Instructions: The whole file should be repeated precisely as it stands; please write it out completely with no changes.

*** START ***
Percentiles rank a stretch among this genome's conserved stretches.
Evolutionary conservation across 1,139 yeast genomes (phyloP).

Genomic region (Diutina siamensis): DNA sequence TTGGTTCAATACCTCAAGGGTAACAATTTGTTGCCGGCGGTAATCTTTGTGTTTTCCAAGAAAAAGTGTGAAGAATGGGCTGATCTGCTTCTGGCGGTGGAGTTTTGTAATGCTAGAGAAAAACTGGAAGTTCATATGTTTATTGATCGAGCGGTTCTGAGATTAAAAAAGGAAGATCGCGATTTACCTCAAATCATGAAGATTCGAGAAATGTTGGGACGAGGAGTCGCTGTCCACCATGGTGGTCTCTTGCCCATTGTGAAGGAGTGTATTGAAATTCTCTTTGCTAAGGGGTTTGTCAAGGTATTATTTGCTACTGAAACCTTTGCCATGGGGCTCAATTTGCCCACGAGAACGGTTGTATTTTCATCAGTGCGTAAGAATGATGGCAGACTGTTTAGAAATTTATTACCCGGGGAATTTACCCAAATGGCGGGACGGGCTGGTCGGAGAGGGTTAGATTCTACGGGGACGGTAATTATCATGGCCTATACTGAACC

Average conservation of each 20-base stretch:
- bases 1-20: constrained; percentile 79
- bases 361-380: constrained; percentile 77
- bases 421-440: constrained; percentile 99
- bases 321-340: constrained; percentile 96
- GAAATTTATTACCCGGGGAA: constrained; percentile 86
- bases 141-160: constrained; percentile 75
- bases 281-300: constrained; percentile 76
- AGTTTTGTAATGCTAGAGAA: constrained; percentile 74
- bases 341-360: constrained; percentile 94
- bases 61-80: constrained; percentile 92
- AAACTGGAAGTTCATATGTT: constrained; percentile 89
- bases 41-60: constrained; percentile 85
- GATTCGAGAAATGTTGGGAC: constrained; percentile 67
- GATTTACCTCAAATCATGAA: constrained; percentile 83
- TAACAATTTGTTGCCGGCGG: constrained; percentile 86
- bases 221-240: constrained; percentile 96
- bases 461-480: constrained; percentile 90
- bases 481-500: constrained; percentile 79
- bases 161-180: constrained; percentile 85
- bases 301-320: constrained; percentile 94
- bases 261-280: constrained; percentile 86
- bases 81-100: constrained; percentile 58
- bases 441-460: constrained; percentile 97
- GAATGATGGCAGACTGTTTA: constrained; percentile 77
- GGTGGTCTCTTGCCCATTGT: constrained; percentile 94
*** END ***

Percentiles rank a stretch among this genome's conserved stretches.
Evolutionary conservation across 1,139 yeast genomes (phyloP).

Genomic region (Diutina siamensis): DNA sequence TTGGTTCAATACCTCAAGGGTAACAATTTGTTGCCGGCGGTAATCTTTGTGTTTTCCAAGAAAAAGTGTGAAGAATGGGCTGATCTGCTTCTGGCGGTGGAGTTTTGTAATGCTAGAGAAAAACTGGAAGTTCATATGTTTATTGATCGAGCGGTTCTGAGATTAAAAAAGGAAGATCGCGATTTACCTCAAATCATGAAGATTCGAGAAATGTTGGGACGAGGAGTCGCTGTCCACCATGGTGGTCTCTTGCCCATTGTGAAGGAGTGTATTGAAATTCTCTTTGCTAAGGGGTTTGTCAAGGTATTATTTGCTACTGAAACCTTTGCCATGGGGCTCAATTTGCCCACGAGAACGGTTGTATTTTCATCAGTGCGTAAGAATGATGGCAGACTGTTTAGAAATTTATTACCCGGGGAATTTACCCAAATGGCGGGACGGGCTGGTCGGAGAGGGTTAGATTCTACGGGGACGGTAATTATCATGGCCTATACTGAACC

Average conservation of each 20-base stretch:
- bases 1-20: constrained; percentile 79
- bases 361-380: constrained; percentile 77
- bases 421-440: constrained; percentile 99
- bases 321-340: constrained; percentile 96
- GAAATTTATTACCCGGGGAA: constrained; percentile 86
- bases 141-160: constrained; percentile 75
- bases 281-300: constrained; percentile 76
- AGTTTTGTAATGCTAGAGAA: constrained; percentile 74
- bases 341-360: constrained; percentile 94
- bases 61-80: constrained; percentile 92
- AAACTGGAAGTTCATATGTT: constrained; percentile 89
- bases 41-60: constrained; percentile 85
- GATTCGAGAAATGTTGGGAC: constrained; percentile 67
- GATTTACCTCAAATCATGAA: constrained; percentile 83
- TAACAATTTGTTGCCGGCGG: constrained; percentile 86
- bases 221-240: constrained; percentile 96
- bases 461-480: constrained; percentile 90
- bases 481-500: constrained; percentile 79
- bases 161-180: constrained; percentile 85
- bases 301-320: constrained; percentile 94
- bases 261-280: constrained; percentile 86
- bases 81-100: constrained; percentile 58
- bases 441-460: constrained; percentile 97
- GAATGATGGCAGACTGTTTA: constrained; percentile 77
- GGTGGTCTCTTGCCCATTGT: constrained; percentile 94